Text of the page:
Robert Doody explains that when you break the law on tribal lands, you may wonder where to turn for help.
SISSETON, SOUTH DAKOTA, UNITED STATES, May 27, 2021 /EINPresswire.com/ — Robert Doody explains that when you break the law on tribal lands, you may wonder where to turn for help. Robert Doody South Dakota attorney specializes in criminal cases on tribal lands.
Robert Doody is a seasoned traveler and explorer, embarking on journeys around the world, so when it comes to defense, Robert knows that the jurisdiction in matters of law on tribal lands creates complexity when a crime occurs. In the US, 574 native nations exist, and more than 1.4 million native people call tribal lands home. A violent crime occurs more than 2.5 times more often to Native Americans than to any other ethnicity within the US borders. These nations within the US nation share some jurisdictions, while in other areas a clear delineation exists, set either by the US Congress or via court decision by the US Supreme Court.
Robert Doody says that congress passed a handful of laws from 1817 to 2010 attempting to divide the jurisdictions and share the criminal justice system burdens of investigation, arrest, trial, conviction, and prisoner housing. If you become accused of a felony, your case will probably be tried in a US federal court. The Major Crimes Act, passed in 1885, will apply. If both parties involved in the crime are Native American, then the federal government has jurisdiction. In matters concerning 14 types of crimes, you will need an attorney conversant in federal felony cases. These include assault with intent to kill, assault with a dangerous weapon, assault resulting in serious bodily injury, manslaughter, murder, rape, assault with intent to commit rape, burglary, arson, larceny, kidnapping, incest, robbery, and felonious sexual molestation of a minor. If you commit any other felony, you need an attorney conversant in tribal law.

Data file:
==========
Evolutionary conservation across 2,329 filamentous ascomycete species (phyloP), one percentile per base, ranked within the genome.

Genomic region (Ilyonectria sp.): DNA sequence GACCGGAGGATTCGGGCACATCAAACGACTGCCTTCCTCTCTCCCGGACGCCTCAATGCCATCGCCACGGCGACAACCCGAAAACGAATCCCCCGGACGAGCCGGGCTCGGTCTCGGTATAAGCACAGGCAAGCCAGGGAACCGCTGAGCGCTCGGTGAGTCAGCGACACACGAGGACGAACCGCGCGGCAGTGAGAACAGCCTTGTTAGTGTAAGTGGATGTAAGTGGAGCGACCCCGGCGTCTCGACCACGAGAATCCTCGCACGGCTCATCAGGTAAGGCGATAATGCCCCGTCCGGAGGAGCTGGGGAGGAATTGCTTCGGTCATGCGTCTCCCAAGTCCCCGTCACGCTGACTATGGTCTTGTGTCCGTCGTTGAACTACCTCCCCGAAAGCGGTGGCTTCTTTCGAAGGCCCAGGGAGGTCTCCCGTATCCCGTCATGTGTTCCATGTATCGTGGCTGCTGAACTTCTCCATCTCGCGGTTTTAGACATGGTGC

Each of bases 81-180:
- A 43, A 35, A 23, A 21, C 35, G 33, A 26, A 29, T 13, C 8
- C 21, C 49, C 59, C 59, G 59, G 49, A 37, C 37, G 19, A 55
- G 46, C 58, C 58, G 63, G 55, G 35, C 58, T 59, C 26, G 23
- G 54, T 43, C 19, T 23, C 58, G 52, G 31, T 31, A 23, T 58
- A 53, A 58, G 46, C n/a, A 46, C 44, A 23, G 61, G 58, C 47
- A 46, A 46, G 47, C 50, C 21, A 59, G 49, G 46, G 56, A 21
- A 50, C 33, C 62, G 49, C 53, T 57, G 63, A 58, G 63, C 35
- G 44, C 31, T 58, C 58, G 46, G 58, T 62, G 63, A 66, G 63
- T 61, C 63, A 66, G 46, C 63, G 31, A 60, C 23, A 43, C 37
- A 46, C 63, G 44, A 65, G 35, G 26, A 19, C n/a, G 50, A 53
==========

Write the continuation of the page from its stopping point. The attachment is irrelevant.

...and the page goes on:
Robert Doody goes on to say that the Major Crimes Act, other applicable federal laws include Public Law 280, the Federal Enclaves Act, the Assimilated Crimes Act, the Indian Civil Rights Act of 1968, and the Tribal Law and Order Act (TLOA), passed on July 29, 2010. Under the Enclaves Act, the US federal criminal justice system must assume jurisdiction when a non-Native American commits a crime on tribal land and when a Native American is accused of committing certain offenses against non-Native Americans.
Three exceptions exist to this application of legal jurisdiction. The US government established exclusive tribal nation jurisdiction in some treaties. If a Native American stands accused of committing an offense against another Native American, tribal jurisdiction stands. Certain crimes and offenses typically punished by tribal national law remain under their purview.
The US Supreme Court decided the matter of what happens if a non-Native American commits a crime against another non-Native American while on tribal lands. In the matter of United States v. McBratney, in 1881, The Supreme Court ruled that the state in which the Native American tribal lands, also referred to as a reservation, maintained criminal jurisdiction.
You can solve the problem of these confusing matters of jurisdiction by contacting attorney Robert Doody. The Doody law offices can help you build your case, and our experienced attorney and legal staff can assist you in any tribal felony case.
Call us today.